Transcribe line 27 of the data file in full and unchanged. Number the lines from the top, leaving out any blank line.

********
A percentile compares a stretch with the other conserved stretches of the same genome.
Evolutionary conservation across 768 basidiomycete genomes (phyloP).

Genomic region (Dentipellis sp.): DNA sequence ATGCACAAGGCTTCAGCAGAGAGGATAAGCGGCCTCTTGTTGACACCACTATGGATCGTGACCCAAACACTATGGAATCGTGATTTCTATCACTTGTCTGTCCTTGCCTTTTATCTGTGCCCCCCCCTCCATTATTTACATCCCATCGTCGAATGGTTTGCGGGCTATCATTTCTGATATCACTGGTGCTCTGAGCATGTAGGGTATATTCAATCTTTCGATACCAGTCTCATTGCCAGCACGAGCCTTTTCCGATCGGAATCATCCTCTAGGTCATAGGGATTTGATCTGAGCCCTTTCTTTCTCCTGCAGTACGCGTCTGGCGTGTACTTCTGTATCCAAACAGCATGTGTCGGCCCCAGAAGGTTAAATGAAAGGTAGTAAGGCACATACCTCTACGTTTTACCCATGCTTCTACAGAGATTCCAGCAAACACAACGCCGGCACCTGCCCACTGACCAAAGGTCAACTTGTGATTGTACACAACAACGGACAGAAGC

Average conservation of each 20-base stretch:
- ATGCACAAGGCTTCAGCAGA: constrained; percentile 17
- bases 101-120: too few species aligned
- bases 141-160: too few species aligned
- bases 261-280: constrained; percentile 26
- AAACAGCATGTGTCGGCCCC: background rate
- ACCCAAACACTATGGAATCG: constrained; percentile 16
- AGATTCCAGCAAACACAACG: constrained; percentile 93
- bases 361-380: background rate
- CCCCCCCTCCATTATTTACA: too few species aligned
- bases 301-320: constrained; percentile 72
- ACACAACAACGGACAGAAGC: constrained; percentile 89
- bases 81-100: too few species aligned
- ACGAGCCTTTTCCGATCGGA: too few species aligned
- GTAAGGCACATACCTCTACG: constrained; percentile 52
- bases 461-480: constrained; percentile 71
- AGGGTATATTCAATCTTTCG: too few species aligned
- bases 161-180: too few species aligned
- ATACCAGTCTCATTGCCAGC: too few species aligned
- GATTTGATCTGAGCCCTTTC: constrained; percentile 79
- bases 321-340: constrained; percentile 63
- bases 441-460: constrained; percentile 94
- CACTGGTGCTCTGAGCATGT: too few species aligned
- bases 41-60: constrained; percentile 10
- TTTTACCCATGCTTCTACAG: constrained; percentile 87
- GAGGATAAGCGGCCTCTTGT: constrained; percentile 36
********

- bases 41-60: constrained; percentile 10